Baz puts style ahead of sub­stance

Sunday Tasmanian - Tassie Living - - MOVIES - Leigh Paatsch

THE GREAT GATSBY ( M) Di­rec­tor : Baz Luhrmann ( Moulin Rouge) Star­ring : Leonardo DiCaprio, Carey Mul­li­gan, Tobey Maguire, Joel Edger­ton.

AUS­TRALIAN film­maker Baz Luhrmann ( Moulin Rouge) takes the col­lec­tive sub­stance of the clas­sic novel by F. Scott Fitzger­ald, lines it up against a wall, and ma­chine- guns it with all the glitzy style he can muster.

Though defi nitely a hit- and- miss propo­si­tion, you will not be bored for a mil­lisec­ond by what tran­spires.

If you do not know the story of The Great Gatsby, you will not be at a marked dis­ad­van­tage when tak­ing in this lav­ishly light­weight movie adap­ta­tion.

All that’s re­ally re­quired is a pass­ing knowl­edge of what passed for a high old time at the height of the jazz age.

It’s the 1920s. That stock mar­ket crash and the sub­se­quent Great De­pres­sion thing are still a long way away. New York City is the only place is to be.

The joint is jumping. Every­where you look, it’s fast cars, new money, easy virtues and hard par­ty­ing.

At the eye of this per­fect storm of good times and bad be­hav­iour stands a man who ap­pears to in­dulge in nei­ther.

His name is Jay Gatsby ( Leonardo DiCaprio). As mys­te­ri­ous as he is no­to­ri­ous, Gatsby is a ty­coon whose man­sion hosts the wildest shindigs in town. Yet he is rarely seen min­gling with his guests.

The man clearly has money to burn, but no one in New York knows where he or that mega- for­tune came from.

As the story un­folds, the mag­nifi cent enigma that is Jay Gatsby will crum­ble and dis­ap­pear be­fore us.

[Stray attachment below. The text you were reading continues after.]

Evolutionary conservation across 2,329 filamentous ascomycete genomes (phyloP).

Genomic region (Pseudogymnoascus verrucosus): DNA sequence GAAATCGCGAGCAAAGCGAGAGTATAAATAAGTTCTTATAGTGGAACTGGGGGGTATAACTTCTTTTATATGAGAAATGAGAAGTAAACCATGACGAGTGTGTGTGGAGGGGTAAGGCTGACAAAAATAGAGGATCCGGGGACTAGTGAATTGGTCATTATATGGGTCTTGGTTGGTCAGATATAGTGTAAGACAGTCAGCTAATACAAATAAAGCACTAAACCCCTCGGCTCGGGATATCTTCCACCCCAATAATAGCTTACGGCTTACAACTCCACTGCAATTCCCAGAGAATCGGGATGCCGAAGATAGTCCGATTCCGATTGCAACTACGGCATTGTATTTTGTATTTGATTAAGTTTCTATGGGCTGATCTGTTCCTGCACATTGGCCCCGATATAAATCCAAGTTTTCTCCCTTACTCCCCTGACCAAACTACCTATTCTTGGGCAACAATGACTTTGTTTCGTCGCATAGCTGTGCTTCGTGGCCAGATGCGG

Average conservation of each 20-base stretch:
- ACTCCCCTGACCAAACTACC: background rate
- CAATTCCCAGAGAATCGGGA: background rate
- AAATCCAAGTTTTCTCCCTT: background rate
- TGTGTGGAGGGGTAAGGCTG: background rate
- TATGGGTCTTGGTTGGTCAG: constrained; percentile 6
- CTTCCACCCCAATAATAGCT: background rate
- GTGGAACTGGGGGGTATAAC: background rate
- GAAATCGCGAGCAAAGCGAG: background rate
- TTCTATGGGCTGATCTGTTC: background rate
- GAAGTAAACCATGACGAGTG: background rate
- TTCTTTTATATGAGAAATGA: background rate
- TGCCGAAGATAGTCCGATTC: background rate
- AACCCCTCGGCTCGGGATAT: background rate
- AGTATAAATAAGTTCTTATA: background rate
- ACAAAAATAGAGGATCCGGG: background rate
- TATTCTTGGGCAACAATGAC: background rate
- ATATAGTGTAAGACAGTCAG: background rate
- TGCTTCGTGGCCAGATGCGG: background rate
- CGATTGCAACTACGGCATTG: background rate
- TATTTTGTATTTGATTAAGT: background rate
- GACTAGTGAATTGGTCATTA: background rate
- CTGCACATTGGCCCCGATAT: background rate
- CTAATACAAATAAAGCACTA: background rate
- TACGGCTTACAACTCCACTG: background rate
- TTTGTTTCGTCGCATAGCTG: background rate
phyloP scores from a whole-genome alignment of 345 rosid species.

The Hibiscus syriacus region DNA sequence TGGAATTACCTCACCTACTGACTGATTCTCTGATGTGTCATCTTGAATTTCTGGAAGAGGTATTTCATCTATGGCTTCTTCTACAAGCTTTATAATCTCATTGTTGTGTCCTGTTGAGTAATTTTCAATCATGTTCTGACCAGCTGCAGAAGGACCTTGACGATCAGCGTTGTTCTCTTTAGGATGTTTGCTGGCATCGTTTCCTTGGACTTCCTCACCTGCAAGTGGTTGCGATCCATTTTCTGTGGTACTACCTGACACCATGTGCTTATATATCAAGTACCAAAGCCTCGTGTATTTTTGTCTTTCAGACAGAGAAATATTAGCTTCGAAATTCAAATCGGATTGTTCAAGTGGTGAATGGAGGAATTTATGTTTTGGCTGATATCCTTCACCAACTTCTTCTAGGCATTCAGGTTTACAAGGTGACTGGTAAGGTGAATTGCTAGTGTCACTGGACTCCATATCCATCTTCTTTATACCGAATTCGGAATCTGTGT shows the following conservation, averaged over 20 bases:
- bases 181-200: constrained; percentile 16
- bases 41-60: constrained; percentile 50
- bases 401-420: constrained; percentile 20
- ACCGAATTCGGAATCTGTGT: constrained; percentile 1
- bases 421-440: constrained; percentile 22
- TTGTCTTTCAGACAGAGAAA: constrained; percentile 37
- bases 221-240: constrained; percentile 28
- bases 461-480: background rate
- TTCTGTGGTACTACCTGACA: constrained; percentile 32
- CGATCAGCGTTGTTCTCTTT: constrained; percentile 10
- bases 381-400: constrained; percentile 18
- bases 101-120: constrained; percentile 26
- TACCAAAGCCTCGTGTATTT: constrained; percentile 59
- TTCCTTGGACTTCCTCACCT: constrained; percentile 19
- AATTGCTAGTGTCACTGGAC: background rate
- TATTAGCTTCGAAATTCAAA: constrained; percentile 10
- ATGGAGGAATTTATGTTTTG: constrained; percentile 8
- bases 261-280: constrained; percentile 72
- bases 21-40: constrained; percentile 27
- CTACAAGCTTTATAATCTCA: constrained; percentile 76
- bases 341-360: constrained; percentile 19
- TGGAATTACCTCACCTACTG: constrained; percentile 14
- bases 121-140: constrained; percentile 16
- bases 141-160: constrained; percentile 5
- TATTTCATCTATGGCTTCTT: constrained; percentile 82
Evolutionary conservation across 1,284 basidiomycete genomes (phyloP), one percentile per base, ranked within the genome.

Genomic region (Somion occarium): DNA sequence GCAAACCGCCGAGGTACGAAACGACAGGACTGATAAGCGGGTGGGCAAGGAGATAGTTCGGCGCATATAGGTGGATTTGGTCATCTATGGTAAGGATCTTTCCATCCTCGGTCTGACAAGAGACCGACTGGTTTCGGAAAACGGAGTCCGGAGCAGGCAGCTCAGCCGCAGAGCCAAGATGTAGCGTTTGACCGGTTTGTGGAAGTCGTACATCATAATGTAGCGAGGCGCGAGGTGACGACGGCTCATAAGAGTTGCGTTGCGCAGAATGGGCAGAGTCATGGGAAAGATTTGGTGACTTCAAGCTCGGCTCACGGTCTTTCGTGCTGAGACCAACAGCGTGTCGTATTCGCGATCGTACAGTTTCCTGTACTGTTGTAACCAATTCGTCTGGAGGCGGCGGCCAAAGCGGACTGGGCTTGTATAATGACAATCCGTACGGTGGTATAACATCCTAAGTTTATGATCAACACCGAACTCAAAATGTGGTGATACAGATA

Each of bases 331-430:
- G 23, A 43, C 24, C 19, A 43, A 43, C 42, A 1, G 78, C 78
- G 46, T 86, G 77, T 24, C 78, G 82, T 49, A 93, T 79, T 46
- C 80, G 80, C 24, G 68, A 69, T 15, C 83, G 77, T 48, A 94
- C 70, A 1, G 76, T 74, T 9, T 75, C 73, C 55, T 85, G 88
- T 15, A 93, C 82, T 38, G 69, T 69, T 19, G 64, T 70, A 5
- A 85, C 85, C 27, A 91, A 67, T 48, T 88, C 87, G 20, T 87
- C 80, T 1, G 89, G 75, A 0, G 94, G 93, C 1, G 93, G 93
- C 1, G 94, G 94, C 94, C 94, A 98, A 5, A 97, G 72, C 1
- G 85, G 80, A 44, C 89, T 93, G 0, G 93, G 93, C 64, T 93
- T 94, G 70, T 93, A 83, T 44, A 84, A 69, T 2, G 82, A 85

The nar­ra­tor of the tale, wide- eyed young Wall Streeter Nick Car­raway ( Tobey Maguire), will be present to chron­i­cle each phase of the down­fall.

The very glam­ourous ( and very mar­ried) so­cialite Daisy Buchanan ( Carey Mul­li­gan) trig­gers the down­ward spi­ral of Gatsby.

The pair knew each other be­fore he made his cash and be­fore she ac­cepted the lu­cra­tive pro­posal of a phi­lan­der­ing es­tab­lish­ment type named Tom ( Joel Edger­ton).

As di­rec­tor, Baz Luhrmann is clearly more ex­cited by the fre­netic ini­tial scene- set­ting of The Great Gatsby than the sober­ing moral­ity tale he will be ul­ti­mately obliged to tell.

In the first half of the movie, the sheer Baz- ness on dis­play is some­thing to be­hold. The party se­quences at the Gatsby abode are at once spec­tac­u­lar, tacky and ut­terly ir­re­sistible.

Some sec­tions play out as if there has been mul­ti­ple ex­plo­sions in­side a ware­house stor­ing noth­ing but con­fetti bombs, neon lights and fire­works.

The in­tu­itive ef­forts of a well­cho­sen cast hold the key to the rel­a­tive suc­cess of The Great Gatsby. No mat­ter how grandiose or even car­toon­ish the cir­cum­stances be­come, the core trio of DiCaprio, Mul­li­gan and Maguire keep pro­ceed­ings grounded by ap­ply­ing a sin­cere emo­tional grav­ity to their work.

In a rel­a­tively thank­less part, Edger­ton is a rev­e­la­tion, con­tribut­ing a per­for­mance that will surely open the door to bet­ter things to come in Hol­ly­wood.

Now show­ing at the Vil­lage and State cinemas

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